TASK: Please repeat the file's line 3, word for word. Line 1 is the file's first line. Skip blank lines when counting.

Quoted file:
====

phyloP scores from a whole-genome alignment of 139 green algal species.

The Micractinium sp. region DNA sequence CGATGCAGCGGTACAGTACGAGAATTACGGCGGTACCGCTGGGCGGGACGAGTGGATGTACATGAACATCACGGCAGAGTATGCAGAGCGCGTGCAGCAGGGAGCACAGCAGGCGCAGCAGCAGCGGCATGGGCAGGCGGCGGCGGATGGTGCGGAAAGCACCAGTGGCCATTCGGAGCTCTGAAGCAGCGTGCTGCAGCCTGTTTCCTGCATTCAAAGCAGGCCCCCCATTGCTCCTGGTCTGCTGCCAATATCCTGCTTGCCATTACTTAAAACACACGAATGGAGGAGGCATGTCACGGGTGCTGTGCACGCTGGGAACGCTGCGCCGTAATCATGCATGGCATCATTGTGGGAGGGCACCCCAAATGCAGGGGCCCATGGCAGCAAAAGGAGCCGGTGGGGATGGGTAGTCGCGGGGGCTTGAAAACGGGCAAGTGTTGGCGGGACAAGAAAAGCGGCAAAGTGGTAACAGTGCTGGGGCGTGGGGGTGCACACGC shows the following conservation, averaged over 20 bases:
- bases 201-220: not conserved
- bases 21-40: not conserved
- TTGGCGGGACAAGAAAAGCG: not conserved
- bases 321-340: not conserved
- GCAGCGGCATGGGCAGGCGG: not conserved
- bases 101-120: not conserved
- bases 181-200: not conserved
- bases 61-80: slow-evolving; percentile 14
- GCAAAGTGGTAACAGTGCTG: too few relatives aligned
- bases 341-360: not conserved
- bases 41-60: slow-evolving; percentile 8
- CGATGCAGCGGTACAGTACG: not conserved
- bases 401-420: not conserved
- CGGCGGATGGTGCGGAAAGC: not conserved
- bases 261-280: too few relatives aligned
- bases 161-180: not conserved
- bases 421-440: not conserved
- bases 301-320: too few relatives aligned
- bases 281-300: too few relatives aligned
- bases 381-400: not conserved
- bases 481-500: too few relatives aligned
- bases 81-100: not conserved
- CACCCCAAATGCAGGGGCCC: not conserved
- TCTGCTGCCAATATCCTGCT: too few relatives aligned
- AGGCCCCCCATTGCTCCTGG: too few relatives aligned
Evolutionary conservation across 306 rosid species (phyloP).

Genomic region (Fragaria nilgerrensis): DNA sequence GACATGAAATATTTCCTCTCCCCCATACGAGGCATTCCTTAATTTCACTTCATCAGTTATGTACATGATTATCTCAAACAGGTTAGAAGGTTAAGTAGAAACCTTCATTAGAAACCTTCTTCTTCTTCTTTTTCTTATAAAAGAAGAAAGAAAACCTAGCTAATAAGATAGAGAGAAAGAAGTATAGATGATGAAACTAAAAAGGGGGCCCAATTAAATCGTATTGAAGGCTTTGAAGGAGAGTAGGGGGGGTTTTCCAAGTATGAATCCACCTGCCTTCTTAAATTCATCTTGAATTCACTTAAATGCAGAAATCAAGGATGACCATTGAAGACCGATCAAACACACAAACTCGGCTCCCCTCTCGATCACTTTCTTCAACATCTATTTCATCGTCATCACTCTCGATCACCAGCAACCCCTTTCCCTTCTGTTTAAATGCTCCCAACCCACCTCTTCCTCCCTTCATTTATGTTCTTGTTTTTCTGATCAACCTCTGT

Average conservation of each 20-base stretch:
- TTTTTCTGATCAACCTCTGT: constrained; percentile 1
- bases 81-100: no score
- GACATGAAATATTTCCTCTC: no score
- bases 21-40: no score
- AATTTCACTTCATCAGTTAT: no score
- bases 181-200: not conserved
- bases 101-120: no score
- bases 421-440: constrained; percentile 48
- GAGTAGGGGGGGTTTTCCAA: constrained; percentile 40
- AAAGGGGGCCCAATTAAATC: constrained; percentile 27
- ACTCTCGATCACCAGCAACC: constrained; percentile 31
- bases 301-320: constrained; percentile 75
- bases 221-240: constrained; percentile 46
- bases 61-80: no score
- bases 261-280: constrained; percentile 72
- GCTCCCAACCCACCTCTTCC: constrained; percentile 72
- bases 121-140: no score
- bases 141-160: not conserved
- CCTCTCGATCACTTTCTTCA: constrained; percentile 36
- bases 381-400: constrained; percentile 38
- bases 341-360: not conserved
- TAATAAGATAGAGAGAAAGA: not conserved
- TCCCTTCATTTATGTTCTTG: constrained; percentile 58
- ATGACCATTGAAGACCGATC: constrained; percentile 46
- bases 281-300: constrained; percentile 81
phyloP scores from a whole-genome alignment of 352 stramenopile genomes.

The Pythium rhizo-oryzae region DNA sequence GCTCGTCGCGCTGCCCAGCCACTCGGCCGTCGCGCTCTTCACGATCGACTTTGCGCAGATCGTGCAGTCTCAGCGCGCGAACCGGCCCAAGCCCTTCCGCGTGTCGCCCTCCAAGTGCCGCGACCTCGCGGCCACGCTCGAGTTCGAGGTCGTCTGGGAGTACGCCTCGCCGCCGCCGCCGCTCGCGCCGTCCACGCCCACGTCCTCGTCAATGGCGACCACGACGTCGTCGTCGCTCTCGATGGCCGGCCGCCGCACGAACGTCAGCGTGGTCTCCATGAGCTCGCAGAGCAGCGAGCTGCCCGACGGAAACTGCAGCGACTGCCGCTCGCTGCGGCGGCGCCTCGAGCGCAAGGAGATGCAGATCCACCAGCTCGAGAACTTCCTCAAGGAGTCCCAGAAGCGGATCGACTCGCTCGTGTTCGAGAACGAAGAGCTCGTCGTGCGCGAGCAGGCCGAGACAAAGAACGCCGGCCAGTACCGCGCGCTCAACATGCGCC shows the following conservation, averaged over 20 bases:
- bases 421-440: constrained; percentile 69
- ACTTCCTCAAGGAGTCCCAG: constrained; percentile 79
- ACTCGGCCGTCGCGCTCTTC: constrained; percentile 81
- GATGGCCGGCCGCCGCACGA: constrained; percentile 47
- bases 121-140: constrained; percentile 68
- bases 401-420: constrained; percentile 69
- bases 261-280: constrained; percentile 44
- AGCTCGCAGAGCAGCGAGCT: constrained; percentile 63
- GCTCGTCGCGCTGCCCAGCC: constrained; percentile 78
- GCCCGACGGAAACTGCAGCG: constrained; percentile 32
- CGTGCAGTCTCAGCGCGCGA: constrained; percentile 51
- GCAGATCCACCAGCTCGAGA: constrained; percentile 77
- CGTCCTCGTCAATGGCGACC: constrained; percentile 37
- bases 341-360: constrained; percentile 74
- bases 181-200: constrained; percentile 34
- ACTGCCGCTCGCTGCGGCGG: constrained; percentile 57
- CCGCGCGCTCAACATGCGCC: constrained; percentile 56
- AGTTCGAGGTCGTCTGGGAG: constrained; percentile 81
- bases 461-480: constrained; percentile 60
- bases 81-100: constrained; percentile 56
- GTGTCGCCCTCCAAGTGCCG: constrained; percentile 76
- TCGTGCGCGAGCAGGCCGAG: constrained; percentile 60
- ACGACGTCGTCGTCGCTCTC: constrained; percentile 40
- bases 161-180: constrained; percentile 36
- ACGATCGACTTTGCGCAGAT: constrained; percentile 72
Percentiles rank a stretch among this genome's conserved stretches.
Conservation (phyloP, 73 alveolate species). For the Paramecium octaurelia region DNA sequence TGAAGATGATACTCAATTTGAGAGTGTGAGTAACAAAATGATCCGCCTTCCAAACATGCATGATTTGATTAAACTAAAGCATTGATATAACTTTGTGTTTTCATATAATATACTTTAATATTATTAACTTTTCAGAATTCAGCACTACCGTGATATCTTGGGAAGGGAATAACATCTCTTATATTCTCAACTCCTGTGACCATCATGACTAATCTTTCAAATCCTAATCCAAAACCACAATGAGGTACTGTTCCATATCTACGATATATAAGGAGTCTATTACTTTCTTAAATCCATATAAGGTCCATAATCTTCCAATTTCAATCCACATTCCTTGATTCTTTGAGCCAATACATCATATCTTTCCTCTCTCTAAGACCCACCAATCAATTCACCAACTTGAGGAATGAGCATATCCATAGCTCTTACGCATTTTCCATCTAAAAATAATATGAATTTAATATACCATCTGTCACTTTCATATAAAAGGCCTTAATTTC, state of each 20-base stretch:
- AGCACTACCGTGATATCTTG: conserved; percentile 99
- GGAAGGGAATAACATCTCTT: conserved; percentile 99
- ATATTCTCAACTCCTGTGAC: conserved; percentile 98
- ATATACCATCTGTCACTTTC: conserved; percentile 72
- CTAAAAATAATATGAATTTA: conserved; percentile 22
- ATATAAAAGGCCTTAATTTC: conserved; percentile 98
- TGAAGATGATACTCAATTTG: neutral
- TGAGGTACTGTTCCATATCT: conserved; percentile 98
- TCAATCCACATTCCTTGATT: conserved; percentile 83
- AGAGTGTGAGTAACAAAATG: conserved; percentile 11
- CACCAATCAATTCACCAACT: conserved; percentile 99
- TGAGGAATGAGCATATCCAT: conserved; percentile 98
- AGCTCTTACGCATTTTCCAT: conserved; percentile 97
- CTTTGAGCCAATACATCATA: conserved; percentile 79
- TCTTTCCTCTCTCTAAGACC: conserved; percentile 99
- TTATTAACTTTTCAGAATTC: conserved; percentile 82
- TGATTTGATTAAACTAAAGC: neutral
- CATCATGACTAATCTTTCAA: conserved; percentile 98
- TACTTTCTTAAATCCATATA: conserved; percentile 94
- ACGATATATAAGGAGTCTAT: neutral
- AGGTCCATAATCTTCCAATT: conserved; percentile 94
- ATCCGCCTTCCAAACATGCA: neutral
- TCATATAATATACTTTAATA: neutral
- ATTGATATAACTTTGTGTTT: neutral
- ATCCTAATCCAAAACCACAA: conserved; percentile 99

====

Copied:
- bases 201-220: not conserved